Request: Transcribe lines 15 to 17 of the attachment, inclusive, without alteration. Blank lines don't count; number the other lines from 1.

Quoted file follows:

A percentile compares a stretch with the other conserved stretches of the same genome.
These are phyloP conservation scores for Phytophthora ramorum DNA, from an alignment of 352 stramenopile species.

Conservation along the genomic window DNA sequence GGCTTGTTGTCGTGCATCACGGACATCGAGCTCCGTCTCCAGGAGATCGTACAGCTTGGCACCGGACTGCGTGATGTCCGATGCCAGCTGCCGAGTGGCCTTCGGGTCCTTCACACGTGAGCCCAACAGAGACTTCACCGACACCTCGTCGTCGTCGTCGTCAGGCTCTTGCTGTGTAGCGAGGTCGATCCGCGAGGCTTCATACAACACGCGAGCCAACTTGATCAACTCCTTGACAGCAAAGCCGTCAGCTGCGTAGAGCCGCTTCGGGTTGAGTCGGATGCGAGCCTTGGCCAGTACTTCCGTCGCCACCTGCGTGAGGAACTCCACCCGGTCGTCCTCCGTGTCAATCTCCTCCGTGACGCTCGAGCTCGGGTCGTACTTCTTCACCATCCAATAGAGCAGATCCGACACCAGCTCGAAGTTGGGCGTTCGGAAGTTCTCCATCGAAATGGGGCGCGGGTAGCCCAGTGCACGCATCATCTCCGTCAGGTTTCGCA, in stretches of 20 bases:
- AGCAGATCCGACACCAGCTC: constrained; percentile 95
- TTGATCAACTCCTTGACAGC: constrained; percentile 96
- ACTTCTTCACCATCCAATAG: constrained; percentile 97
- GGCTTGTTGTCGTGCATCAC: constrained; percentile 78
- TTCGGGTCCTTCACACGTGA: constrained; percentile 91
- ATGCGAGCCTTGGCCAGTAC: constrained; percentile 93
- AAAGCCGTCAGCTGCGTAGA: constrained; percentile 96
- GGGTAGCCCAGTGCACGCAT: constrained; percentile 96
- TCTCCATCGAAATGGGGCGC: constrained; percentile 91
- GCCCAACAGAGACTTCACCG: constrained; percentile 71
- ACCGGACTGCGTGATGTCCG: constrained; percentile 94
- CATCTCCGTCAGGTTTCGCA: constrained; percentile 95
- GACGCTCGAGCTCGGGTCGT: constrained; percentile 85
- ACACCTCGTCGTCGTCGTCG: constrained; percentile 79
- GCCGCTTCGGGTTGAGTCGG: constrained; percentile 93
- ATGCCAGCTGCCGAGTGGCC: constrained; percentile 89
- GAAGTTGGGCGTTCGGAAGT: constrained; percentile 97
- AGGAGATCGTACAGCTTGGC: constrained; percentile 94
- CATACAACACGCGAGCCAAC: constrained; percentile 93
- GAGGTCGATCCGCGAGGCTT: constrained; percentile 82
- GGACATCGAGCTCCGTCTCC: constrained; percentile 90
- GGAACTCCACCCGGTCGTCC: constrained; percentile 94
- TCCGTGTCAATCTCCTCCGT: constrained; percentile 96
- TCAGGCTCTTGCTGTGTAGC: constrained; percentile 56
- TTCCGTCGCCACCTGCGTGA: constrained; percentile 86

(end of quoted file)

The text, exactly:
- CATCTCCGTCAGGTTTCGCA: constrained; percentile 95
- GACGCTCGAGCTCGGGTCGT: constrained; percentile 85
- ACACCTCGTCGTCGTCGTCG: constrained; percentile 79